Nearly 600 state house tenants removed after end of 'house for life' policy

Vladimir Zvegintsev and Tatiana Zveguintseva face having to leave their Housing New Zealand home of 18 years.
RHIANNON MCCONNELL/FAIRFAX NZ

Vladimir Zvegintsev and Tatiana Zveguintseva face having to leave their Housing New Zealand home of 18 years.

Nearly 600 state house tenants have been kicked out of their homes after the end of the Government's "state house for life" policy.

Wellington couple Vladimir Zvegintsev and Tatiana Zvegintseva, who moved to their Seatoun house as Russian political refugees in 1998, have questioned the fairness of the policy after being told they must leave their home of 18 years.

The couple received a letter from the Ministry of Social Development in February informing them they no longer qualified for their two-bedroom state house.

Social Housing Minister Paula Bennett says the tenancy review process is designed to free up state houses for New ...
Charlotte Curd

Social Housing Minister Paula Bennett says the tenancy review process is designed to free up state houses for New Zealand's most vulnerable.

In 2014 the Government's "house for life" policy ended, with tenancy reviews taking place for those who pay near market rent to see whether they can afford a private rental.

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Figures released by Social Housing Minister Paula Bennett's office showed that 573 state house tenants had been moved out of their homes following a review.

Of those, 445 had moved into a private rental, 66 had bought their own homes, 49 had left for undisclosed reasons, and 13 had been forced out after refusing to leave and losing an appeal.

Another 622 had been allowed to stay after the review found they were eligible for state housing, while there were over 3000 reviews still underway.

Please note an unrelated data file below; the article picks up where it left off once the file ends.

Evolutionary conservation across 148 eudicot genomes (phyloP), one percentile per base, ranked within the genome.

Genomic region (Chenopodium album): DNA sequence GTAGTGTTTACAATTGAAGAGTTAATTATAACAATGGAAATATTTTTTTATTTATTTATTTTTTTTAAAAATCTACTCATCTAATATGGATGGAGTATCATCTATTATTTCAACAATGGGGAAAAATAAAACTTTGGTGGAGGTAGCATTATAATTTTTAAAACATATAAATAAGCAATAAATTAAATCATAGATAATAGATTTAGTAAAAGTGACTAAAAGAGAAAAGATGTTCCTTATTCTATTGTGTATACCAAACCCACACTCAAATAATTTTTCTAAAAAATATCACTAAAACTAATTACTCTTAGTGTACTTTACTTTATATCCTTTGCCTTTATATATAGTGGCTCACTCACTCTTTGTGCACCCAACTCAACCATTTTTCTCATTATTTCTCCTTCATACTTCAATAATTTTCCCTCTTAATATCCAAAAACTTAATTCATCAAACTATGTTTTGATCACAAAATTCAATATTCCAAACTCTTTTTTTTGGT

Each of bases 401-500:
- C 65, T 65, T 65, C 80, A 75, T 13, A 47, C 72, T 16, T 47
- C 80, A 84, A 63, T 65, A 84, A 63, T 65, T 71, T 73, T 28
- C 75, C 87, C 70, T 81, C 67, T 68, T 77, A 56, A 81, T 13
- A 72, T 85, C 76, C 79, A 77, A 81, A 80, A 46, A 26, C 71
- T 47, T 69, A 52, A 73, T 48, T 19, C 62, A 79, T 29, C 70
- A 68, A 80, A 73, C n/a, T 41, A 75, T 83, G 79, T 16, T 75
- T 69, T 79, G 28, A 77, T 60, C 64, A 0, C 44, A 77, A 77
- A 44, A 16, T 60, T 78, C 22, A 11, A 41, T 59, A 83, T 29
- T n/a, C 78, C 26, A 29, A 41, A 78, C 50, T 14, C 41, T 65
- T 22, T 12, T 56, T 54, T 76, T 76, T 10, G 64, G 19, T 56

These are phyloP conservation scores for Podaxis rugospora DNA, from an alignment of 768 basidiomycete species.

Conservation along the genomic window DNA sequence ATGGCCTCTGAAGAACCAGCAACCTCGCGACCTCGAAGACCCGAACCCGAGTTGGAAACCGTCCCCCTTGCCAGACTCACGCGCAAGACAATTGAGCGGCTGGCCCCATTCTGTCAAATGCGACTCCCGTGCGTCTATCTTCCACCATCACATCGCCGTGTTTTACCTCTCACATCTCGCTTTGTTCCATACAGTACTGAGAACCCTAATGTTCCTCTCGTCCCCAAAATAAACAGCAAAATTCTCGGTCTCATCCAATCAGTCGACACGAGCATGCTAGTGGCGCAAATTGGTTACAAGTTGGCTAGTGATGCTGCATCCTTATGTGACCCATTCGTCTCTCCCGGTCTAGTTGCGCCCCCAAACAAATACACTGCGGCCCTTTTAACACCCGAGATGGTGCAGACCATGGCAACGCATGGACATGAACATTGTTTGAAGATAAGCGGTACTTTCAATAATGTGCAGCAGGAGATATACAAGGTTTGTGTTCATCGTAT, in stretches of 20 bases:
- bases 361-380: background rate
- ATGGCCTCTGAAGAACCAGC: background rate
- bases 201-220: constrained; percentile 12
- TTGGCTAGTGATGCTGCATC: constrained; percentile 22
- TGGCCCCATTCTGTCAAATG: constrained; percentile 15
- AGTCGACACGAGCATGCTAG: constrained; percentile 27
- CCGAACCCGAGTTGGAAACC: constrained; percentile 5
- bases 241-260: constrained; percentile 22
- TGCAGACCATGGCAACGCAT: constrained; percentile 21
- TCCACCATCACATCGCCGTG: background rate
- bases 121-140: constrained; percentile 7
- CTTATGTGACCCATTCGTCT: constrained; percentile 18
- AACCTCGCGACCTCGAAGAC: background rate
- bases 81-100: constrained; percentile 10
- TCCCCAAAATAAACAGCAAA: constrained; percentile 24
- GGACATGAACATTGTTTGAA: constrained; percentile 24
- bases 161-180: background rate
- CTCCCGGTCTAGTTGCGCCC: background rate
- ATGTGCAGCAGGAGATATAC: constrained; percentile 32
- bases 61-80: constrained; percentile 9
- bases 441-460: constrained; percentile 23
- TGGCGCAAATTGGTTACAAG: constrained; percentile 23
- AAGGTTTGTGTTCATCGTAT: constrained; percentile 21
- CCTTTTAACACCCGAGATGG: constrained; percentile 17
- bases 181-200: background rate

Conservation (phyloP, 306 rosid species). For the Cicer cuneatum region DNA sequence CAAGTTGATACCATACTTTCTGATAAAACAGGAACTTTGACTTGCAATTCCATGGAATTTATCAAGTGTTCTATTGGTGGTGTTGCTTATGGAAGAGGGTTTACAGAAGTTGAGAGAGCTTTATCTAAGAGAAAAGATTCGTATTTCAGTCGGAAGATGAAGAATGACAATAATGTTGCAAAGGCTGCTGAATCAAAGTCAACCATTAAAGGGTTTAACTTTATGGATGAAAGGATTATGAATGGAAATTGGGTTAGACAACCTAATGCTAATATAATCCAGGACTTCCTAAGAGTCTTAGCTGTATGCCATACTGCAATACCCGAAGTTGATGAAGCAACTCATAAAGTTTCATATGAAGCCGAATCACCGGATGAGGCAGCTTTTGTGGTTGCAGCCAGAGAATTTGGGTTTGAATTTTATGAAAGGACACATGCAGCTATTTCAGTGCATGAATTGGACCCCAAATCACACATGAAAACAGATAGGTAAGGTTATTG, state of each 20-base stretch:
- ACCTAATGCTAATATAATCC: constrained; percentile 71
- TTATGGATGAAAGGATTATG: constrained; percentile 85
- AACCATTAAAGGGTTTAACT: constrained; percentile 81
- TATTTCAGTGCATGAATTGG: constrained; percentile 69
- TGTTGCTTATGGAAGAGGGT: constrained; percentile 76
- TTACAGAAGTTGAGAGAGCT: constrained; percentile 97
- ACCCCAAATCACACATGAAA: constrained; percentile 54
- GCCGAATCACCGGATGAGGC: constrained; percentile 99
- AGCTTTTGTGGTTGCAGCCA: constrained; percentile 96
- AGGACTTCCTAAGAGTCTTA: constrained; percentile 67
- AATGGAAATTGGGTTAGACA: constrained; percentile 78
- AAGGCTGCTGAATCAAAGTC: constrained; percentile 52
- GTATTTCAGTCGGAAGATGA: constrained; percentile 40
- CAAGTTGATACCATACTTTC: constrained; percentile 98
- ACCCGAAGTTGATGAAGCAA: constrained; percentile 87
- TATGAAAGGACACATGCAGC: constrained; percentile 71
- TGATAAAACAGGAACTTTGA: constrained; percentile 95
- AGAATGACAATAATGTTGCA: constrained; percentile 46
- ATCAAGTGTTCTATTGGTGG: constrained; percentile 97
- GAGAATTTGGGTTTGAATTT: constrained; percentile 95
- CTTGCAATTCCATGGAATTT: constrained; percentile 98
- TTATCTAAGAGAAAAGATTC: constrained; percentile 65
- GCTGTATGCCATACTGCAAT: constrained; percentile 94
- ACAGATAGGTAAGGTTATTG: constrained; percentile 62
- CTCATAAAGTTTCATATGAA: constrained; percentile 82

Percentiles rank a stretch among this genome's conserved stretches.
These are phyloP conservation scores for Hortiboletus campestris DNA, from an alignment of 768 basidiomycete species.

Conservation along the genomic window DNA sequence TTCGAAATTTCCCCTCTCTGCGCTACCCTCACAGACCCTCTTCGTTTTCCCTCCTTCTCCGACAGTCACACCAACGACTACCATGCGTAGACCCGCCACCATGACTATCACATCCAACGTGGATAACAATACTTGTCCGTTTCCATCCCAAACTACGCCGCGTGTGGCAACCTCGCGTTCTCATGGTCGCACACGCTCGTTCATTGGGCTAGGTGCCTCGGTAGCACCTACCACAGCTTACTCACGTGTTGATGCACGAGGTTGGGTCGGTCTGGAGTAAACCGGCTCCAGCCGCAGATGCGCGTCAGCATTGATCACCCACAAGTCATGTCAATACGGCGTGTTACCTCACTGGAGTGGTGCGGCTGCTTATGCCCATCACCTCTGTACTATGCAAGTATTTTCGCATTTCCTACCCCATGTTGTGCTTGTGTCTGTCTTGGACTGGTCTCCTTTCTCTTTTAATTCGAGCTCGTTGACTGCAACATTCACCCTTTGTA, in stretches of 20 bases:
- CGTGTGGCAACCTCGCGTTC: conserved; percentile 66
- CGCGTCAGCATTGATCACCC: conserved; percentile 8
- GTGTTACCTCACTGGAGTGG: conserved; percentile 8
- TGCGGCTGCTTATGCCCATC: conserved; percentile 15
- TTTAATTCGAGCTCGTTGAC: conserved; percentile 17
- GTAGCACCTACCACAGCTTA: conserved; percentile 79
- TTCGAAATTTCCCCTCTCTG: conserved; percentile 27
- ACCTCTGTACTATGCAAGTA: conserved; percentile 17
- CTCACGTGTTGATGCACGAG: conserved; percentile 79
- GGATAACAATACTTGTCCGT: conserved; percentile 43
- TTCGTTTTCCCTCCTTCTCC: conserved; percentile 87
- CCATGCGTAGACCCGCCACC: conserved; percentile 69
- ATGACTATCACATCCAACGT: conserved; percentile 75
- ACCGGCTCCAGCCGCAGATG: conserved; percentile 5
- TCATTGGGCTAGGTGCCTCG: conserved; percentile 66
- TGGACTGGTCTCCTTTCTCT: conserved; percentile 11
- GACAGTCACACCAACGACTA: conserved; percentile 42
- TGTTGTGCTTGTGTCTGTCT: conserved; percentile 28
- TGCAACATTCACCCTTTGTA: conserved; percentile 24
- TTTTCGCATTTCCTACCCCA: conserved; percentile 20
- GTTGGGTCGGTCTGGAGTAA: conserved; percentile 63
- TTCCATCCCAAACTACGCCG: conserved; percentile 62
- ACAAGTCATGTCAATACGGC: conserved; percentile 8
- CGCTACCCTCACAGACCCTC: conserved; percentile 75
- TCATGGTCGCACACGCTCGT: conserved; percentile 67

Bennett said she did not know all the details of the couple's case, but tenancy reviews helped to free up homes for those who were "quite desperate" for government support.

"From what I've read so far, certainly someone that's been in there for 18 years and been given substantial subsidies from the Government, they're obviously no longer eligible, so we're asking those that can afford to go into a private market to do that, so that we can make sure that social housing's available for our most vulnerable."

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'MONTHS, NOT WEEKS'

Ending tenancies often took "months, not weeks" as Housing New Zealand gave people a chance to respond, while there were a number of support services in place to help tenants move into a private home.

"Often people haven't saved for a bond, or saved for a letting fee, so that's available, and we've spent significant amounts of money on that already."

State housing tenants who were moved into private rentals received an average of $1800 in financial support for moving and tenancy costs, Bennett said.

Vladimir and Tatiana are appealing the decision to remove them, saying they had been model tenants and did not want to abandon the sense of community they had built during their time in the house.

'TOTAL LIE'

Tatiana said it was a "total lie" to suggest that the couple shouldn't be eligible for a state house, as they earned less than the income threshold.

They had written to Bennett and Housing NZ, as they had not received a proper review of their situation.

Tatiana said the couple would not make any plans to leave until they understand the reason why they were being asked to leave.

"We're not actually planning anything for the future until we have a proper answer from them."

Ministry of Social Development deputy chief executive Carl Crafar said he could not comment on the the case because the couple had requested a review of the ministry's decision that they were no longer eligible for social housing. 

"It is not appropriate for us to comment until this review is completed," he said.

 - Stuff

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